Under the Tax Relief and Health Care Act of 2006, the IRS Whistleblower Office pays money to whistleblowers who report individuals or companies who owe taxes. If the IRS uses information provided by the whistleblower, the whistleblower is entitled to compensation of up to 30% of the additional tax collected. The act also provides for whistleblower confidentiality.
Whistleblower Compensation under the Tax Relief & Health Care Act
The Tax Relief and Health Care Act provides for different levels of whistleblower compensation, depending on the amount in question. If the corporation:
- Owes more than $2 million (or individual earns more than $200,000 annually) – IRS will pay the whistleblower 15-30% of the amount collected. If the whistleblower disagrees with the outcome of the claim, he or she can appeal to the Tax Court.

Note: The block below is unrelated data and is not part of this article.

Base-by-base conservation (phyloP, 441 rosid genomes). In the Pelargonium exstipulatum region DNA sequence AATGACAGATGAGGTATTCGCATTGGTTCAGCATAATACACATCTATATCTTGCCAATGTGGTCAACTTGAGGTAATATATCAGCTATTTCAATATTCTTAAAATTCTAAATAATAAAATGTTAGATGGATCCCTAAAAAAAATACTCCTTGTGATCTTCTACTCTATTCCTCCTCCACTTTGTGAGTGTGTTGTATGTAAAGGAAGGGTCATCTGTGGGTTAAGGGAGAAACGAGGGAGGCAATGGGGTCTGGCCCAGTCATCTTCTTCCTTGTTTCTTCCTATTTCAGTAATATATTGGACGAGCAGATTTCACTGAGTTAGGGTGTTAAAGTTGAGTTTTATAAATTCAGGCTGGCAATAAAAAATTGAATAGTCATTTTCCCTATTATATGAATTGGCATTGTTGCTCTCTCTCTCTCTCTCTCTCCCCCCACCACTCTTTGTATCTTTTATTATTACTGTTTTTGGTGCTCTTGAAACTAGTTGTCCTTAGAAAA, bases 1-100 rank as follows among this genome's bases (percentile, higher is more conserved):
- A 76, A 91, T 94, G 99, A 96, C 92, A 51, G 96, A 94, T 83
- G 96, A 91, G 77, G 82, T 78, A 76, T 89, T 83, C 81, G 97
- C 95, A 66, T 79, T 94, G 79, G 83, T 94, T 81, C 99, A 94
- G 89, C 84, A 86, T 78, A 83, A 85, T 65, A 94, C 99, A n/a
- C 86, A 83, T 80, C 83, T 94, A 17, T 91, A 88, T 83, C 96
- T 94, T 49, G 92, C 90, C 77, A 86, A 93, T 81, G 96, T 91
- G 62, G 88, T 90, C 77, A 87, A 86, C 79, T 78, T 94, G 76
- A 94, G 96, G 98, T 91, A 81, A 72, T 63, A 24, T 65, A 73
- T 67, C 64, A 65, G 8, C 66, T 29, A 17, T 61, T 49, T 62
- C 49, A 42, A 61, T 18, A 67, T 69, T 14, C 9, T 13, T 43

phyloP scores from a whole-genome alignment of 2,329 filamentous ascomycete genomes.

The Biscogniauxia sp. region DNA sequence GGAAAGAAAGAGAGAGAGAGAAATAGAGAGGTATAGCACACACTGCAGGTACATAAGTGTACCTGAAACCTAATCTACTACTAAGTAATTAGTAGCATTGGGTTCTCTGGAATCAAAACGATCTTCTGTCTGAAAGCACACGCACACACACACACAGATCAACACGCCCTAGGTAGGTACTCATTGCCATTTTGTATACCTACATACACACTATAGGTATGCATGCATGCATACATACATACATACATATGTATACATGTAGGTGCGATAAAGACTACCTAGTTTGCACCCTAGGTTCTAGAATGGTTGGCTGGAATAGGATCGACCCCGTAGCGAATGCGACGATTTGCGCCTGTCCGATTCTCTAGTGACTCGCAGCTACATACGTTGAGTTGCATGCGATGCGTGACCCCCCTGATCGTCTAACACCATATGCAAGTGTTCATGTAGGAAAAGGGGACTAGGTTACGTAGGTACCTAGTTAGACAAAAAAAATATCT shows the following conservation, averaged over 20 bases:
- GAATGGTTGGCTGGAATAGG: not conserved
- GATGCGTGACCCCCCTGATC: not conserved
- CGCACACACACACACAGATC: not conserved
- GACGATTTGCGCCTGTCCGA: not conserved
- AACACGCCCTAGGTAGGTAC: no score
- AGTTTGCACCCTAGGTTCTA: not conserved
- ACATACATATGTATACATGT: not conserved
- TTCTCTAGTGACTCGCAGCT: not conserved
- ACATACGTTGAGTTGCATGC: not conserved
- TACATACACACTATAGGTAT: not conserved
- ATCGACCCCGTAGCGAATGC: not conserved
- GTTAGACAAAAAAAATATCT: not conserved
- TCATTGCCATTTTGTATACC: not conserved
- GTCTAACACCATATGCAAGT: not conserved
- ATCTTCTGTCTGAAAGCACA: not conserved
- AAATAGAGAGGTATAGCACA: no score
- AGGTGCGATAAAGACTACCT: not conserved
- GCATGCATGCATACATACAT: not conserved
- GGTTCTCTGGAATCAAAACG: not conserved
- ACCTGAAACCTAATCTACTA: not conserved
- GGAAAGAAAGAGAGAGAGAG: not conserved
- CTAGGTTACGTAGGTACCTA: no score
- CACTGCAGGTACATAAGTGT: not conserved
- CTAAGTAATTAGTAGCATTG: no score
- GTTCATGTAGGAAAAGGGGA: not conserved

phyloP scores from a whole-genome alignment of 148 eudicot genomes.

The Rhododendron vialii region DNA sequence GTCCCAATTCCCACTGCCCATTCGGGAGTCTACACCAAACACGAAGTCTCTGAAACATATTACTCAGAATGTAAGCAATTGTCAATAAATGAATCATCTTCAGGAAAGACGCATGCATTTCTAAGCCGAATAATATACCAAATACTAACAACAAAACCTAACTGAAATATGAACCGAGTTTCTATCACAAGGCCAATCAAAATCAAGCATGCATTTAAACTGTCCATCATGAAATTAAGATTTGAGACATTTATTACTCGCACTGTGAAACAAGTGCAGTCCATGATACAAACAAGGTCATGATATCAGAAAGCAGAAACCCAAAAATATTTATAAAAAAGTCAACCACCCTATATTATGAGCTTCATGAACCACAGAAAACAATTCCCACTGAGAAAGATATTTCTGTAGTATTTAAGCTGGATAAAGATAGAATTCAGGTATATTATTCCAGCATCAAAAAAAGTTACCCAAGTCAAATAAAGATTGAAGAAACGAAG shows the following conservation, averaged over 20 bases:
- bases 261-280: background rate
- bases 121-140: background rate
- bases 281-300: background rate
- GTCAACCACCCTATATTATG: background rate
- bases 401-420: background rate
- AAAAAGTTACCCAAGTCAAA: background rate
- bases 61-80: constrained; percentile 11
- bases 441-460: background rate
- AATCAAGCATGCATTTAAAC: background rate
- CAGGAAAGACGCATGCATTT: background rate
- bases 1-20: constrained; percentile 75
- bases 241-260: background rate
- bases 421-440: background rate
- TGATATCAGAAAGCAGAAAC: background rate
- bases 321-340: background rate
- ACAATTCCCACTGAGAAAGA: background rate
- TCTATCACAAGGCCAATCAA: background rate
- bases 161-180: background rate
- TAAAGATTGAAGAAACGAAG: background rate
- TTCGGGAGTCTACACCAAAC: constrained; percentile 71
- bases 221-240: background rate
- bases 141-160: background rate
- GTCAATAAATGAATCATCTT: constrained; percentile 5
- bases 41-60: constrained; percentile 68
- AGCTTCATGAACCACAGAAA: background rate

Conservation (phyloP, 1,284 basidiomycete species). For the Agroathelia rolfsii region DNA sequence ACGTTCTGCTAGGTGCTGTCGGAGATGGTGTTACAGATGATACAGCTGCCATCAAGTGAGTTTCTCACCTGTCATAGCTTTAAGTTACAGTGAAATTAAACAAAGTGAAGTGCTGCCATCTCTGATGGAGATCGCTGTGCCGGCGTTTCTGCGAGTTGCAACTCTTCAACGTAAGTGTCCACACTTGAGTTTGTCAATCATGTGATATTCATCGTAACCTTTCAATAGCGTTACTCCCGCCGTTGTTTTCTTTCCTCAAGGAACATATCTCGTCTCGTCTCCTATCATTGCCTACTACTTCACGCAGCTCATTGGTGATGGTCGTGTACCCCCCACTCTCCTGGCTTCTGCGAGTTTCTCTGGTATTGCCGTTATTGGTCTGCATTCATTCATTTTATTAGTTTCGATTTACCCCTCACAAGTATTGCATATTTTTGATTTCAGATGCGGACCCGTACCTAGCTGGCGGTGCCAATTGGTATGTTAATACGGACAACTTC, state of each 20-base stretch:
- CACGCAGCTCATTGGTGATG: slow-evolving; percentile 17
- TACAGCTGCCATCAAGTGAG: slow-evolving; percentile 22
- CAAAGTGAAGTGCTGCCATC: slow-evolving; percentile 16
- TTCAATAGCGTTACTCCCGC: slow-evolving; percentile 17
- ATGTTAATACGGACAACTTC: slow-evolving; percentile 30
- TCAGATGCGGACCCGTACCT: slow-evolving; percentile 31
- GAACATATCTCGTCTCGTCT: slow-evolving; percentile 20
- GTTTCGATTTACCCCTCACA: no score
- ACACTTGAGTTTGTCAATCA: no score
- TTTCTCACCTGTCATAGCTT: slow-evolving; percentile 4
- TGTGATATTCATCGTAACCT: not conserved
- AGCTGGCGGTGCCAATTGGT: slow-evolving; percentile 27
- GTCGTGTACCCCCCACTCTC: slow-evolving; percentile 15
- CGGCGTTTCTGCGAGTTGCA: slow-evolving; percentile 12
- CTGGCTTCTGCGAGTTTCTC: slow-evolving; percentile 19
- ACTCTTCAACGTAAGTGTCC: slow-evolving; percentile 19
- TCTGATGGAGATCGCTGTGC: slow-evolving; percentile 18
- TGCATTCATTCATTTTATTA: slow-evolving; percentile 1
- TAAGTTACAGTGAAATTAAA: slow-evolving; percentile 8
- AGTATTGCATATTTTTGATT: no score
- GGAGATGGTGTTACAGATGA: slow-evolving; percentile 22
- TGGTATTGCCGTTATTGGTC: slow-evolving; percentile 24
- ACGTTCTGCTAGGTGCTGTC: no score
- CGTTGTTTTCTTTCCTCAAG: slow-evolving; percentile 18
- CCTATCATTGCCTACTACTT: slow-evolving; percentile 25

- Owes less than $2 million (or individual earns less than $200,000 annually) – The maximum whistleblower award is 15% of the recovered amount, up to $10 million. If the whistleblower disagrees with the outcome of these claims, he or she cannot appeal.
Whistleblower Claims under the Tax Relief & Health Care Act
Under the Tax Relief and Health Care Act, all information provided to the IRS is confidential. The IRS can only disclose whether the case is open or closed, and cannot disclose whether action was taken. A claim under the Act can be denied if:
- The IRS already had access to the information from another source
- An audit is conducted but no tax liability is found
- Tax liability is found but the taxpayer successfully appeals the ruling
- The taxpayer cannot pay what is owed
Questions about the Tax Relief & Health Care Act?
Talk with one of our whistleblower attorneys by filling out the form to the right or by calling (866) 981-4800.